We have already mentioned that the best points of gaidance for the portion of London south of the Thames are the bridges and the obelisk. We recommend strangers to study the lines of communication and the points of direction we have indicated on any ordinary map of London; and when they have done so, we are persuaded that they will have no difficulty in finding their way to any locality that they may desire.
THE religious edifices of London have the most prominent and imposing share in its architectural splendour and from their vast number must interest and surprise the casual visitor; they are therefore particularly deserving of notice.
The places of public worship amount to upwards of seven hundred, of which there are three hundred and forty episcopal churches and chapels : twenty are appropriated to the Roman catholics ; fourteen to the worship of foreign protestants; and three hundred and seventy to the different sects of protestant dissenters. To complete the enumeration of the religious buildings in London it may be added that there are eight synagogues for the Jews.
Of these it can only be necessary here to call the attention of strangers to those which, by their size or beauty, distinguish the metropolis ; or by some striking peculiarity are calculated to awaken curiosity. Those grand national structures—the Cathedral Church of St. Paul, and the Abbey Church of St. Peter, Westminster-first demand our attention.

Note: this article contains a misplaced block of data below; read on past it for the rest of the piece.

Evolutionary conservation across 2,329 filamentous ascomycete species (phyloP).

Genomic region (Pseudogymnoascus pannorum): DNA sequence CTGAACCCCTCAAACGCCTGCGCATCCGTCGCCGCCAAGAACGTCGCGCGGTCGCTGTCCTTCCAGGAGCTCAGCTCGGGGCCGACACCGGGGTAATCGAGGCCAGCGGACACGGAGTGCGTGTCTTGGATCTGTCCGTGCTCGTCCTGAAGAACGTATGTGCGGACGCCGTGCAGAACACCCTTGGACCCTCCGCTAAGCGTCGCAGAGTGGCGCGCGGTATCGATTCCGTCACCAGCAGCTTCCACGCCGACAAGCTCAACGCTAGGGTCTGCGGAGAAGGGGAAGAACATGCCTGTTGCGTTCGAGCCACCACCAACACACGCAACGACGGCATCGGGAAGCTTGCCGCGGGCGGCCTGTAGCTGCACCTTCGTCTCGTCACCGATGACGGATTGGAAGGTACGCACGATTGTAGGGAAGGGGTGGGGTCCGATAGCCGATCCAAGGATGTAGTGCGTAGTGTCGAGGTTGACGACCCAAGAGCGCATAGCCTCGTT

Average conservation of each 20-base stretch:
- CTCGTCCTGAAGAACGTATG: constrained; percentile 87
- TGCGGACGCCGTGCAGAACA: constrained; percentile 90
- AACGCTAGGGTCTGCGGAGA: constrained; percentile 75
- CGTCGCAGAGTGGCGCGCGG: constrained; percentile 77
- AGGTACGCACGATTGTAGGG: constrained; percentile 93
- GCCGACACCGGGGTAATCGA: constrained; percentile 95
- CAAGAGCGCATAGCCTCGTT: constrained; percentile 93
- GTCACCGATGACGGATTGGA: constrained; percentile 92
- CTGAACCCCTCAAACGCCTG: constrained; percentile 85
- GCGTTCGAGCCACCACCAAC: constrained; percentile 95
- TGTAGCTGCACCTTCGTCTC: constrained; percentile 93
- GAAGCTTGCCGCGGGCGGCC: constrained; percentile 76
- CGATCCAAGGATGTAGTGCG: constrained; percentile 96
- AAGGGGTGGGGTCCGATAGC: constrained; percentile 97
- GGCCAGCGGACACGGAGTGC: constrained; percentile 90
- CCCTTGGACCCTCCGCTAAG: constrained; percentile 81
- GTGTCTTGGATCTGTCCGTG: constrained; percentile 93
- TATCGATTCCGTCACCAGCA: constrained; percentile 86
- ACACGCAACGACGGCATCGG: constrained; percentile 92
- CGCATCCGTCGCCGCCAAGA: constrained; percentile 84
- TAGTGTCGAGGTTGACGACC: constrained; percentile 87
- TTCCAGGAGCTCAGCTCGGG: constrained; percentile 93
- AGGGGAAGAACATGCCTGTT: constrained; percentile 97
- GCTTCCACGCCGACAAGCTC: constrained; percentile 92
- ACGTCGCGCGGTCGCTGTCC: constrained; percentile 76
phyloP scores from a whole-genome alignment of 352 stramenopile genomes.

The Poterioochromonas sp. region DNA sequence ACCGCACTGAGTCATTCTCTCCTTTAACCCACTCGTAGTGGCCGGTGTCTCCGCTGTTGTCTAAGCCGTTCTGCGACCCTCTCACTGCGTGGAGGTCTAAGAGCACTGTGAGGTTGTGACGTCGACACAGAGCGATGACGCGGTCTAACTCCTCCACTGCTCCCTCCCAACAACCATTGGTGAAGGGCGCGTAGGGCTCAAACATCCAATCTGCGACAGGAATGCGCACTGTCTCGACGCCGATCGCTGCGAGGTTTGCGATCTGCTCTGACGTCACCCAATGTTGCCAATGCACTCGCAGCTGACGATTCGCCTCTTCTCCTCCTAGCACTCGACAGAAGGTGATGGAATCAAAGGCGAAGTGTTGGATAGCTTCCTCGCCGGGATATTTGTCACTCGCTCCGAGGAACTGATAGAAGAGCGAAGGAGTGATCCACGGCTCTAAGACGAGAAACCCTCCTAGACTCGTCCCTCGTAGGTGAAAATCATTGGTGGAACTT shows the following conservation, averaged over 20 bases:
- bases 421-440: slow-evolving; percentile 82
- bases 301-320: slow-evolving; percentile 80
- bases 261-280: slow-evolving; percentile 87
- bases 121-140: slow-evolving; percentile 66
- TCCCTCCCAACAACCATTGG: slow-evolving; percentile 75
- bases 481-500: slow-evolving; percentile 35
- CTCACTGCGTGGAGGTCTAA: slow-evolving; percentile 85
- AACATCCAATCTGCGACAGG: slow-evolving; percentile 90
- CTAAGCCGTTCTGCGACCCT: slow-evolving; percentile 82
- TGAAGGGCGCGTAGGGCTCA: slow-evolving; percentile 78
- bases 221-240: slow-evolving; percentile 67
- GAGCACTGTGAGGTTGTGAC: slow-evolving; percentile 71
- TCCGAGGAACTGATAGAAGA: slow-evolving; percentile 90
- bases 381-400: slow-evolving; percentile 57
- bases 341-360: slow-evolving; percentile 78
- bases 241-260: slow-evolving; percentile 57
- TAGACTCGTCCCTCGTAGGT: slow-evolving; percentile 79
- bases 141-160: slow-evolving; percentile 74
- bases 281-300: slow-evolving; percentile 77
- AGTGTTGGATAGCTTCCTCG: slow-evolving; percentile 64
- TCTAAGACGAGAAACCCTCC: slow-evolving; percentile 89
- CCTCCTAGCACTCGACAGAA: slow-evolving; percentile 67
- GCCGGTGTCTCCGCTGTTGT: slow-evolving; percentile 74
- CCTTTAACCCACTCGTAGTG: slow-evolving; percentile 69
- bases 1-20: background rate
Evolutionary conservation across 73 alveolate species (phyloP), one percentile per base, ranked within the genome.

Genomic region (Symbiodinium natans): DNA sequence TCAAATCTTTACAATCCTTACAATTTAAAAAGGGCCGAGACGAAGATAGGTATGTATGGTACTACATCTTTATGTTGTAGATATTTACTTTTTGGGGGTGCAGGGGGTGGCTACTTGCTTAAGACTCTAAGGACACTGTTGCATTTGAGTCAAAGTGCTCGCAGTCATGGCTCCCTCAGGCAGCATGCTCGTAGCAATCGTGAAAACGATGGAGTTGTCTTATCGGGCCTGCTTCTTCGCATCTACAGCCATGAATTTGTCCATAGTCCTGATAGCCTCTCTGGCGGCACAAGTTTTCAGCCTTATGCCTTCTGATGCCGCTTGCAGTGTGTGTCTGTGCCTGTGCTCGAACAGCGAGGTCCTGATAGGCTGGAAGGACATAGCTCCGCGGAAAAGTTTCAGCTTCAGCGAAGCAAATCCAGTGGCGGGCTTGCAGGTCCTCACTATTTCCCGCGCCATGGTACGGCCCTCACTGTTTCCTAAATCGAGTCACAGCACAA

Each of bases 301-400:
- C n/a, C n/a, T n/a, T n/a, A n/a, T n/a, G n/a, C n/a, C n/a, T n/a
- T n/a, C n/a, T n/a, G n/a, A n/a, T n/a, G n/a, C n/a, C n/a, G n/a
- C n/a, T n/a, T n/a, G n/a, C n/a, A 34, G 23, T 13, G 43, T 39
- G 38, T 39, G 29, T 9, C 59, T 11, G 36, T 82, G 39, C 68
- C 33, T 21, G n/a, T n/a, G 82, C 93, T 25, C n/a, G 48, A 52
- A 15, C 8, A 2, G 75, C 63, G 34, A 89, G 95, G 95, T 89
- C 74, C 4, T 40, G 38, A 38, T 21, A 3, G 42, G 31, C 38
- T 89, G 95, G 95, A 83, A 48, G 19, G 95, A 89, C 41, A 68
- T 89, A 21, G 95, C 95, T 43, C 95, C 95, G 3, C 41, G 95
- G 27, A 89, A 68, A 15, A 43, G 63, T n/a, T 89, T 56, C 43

ST. PAUL'S CATHEDRAL From its vast dimensions, great height, and commanding position, on an eminence north of the Thames, Sto Paul's Cathedral may be regarded as the most conspicuous edifice in the metropolis, while its architectural merits render it one of the most magnificent. The ancient Gothic cathedral, which originally stood in majestic pomp on the same spot, was destroyed in the great fire of London, A. D. 1666; and the erection of the present building was intrusted to Sir Christopher Wren, under whose direction the first stone was laid, in 1675.
The highest or last stone on the top of the lantern was laid by Mr. Christopher Wren, the son of the great architect, in the year 1710; and thus was this noble fabric, lofty enough to be discerned at sea eastward, and at Windsor to the west, begun and completed in the space of thirty-five years, by one architect, the great Sir Christopher Wren; one principal mason, Mr. Strong ;